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Evolution of Life - Pterosauria 500...
Evolution of Life - Pterosauria 500 Tugriks (Tögrög) 1oz .999 pure silver coin, partial gold finish, high relief, antique finish.
Fourth coin in series, portrays the native Noripterus parvus, that roamed Mongolian skies 140 million years ago with a wingspan of over 4 m. Their fossils were first described from Central Mongolia in 1982.
Mintage: only 999 pieces worldwide. With wooden box and COA.
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|Face Value :||500 Tugriks|
|Metal :||.999 Fine silver|
|Weight :||1 oz|
|Size :||38.61 mm|
|Quality :||Proof antique finish|
|Mintage :||Only 999 pcs. worldwide|
|Series :||Evolution of Life|
|Certificate of Authenticity :||Yes|
|Original ETUI box/case :||Yes|
Pterosaurs (/ˈtɛrəˌsɔːr, ˈtɛroʊ-/; from the Greek πτερόσαυρος, pterosauros, meaning "winged lizard") were flying reptiles of the extinct clade or order Pterosauria. They existed during most of the Mesozoic: from the late Triassic to the end of the Cretaceous (228 to 66 million years ago). Pterosaurs are the earliest vertebrates known to have evolved powered flight. Their wings were formed by a membrane of skin, muscle, and other tissues stretching from the ankles to a dramatically lengthened fourth finger.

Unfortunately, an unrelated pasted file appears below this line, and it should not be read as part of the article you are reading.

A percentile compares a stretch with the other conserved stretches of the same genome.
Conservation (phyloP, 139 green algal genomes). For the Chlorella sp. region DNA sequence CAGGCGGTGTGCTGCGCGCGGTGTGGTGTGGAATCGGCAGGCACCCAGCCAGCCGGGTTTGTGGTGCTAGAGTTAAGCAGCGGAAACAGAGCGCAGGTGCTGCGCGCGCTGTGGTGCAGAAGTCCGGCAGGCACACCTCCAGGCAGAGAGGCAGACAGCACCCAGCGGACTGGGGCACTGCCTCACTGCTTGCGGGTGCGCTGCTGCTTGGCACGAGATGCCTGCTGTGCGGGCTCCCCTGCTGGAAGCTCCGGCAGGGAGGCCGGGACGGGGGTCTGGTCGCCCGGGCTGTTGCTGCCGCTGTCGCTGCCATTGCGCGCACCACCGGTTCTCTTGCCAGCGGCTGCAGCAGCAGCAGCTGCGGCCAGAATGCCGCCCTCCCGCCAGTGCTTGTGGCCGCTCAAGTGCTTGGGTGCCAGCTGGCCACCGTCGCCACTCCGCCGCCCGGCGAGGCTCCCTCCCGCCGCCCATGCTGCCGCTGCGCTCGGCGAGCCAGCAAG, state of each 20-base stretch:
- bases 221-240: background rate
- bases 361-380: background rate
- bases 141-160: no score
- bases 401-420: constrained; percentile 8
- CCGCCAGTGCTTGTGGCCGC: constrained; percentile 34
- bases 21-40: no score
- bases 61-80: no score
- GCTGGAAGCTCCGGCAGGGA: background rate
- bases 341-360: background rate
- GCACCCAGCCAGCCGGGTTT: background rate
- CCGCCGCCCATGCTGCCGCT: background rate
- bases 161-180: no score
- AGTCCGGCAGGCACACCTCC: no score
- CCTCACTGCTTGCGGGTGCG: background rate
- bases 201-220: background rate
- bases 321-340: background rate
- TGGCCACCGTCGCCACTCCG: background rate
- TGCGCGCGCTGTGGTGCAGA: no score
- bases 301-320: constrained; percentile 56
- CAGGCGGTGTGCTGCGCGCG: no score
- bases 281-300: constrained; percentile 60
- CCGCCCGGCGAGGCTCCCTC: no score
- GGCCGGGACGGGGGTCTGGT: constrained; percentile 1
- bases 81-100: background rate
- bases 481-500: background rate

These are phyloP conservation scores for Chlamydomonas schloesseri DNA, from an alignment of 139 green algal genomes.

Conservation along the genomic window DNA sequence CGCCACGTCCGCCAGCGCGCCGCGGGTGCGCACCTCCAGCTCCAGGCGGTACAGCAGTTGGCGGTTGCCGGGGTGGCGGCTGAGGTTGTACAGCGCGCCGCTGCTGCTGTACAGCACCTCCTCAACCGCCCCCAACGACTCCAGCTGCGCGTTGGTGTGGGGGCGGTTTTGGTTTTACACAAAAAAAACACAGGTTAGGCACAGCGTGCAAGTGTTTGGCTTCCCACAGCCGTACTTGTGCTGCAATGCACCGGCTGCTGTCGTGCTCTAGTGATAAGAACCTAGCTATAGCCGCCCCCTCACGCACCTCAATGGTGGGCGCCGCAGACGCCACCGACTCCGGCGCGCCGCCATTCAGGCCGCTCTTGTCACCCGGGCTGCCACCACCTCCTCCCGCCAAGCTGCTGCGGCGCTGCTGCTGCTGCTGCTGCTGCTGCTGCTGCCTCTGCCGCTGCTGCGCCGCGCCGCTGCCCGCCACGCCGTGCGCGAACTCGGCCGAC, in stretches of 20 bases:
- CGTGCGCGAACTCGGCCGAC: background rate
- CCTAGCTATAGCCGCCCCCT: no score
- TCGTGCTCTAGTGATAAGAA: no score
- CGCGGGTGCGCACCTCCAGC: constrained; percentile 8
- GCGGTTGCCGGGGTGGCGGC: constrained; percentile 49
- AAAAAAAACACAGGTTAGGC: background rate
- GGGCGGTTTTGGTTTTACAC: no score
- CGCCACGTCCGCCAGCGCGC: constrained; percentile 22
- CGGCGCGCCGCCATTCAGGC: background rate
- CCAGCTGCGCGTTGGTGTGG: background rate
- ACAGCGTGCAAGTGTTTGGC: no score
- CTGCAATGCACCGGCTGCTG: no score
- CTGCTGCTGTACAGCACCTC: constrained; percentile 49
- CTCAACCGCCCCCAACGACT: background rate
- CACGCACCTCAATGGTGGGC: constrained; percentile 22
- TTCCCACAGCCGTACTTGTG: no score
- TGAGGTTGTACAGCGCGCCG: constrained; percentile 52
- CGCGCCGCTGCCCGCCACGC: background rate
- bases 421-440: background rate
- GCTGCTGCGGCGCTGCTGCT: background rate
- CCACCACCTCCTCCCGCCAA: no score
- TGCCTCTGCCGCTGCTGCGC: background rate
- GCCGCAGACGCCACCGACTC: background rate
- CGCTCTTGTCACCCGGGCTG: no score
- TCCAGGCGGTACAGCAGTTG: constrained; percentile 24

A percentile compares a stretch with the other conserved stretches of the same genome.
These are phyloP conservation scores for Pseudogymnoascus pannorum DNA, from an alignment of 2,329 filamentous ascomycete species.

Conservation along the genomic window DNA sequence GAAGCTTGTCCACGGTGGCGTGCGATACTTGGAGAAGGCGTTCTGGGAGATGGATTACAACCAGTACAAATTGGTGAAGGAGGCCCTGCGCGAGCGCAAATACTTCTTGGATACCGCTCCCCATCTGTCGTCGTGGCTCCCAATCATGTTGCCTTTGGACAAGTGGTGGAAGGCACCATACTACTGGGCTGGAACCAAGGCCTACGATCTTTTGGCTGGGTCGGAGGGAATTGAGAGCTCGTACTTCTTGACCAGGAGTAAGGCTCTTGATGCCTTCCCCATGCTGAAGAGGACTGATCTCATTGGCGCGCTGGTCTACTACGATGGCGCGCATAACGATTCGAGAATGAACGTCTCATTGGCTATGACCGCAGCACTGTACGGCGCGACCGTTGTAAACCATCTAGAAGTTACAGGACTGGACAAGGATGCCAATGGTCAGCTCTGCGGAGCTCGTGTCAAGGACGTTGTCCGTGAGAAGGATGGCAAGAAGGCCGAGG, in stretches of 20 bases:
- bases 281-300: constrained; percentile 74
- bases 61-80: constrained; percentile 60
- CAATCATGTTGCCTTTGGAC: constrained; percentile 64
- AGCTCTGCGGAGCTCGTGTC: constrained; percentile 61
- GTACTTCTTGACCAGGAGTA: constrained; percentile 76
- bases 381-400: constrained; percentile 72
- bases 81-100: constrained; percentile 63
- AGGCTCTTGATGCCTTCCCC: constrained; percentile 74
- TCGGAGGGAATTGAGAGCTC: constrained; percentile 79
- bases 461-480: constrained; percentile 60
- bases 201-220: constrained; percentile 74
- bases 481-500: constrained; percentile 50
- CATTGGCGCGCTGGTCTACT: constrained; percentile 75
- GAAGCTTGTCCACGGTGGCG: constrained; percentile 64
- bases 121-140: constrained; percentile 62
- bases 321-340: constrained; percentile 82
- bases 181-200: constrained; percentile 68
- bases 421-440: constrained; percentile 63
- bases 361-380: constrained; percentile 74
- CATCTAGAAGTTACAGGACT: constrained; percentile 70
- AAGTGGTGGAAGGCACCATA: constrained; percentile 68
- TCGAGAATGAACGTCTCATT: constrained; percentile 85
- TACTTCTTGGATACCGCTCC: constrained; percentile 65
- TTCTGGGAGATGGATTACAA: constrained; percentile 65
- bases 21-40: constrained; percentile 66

Early species had long, fully toothed jaws and long tails, while later forms had a highly reduced tail, and some lacked teeth. Many sported furry coats made up of hair-like filaments known as pycnofibers, which covered their bodies and parts of their wings. Pterosaurs spanned a wide range of adult sizes, from the very small anurognathids to the largest known flying creatures of all time, including Quetzalcoatlus and Hatzegopteryx.
Pterosaurs are often referred to in the popular media and by the general public as "flying dinosaurs", but this is scientifically incorrect. The term "dinosaur" is restricted to just those reptiles descended from the last common ancestor of the groups Saurischia and Ornithischia (clade Dinosauria, which includes birds), and current scientific consensus is that this group excludes the pterosaurs, as well as the various groups of extinct marine reptiles, such as ichthyosaurs, plesiosaurs, and mosasaurs.
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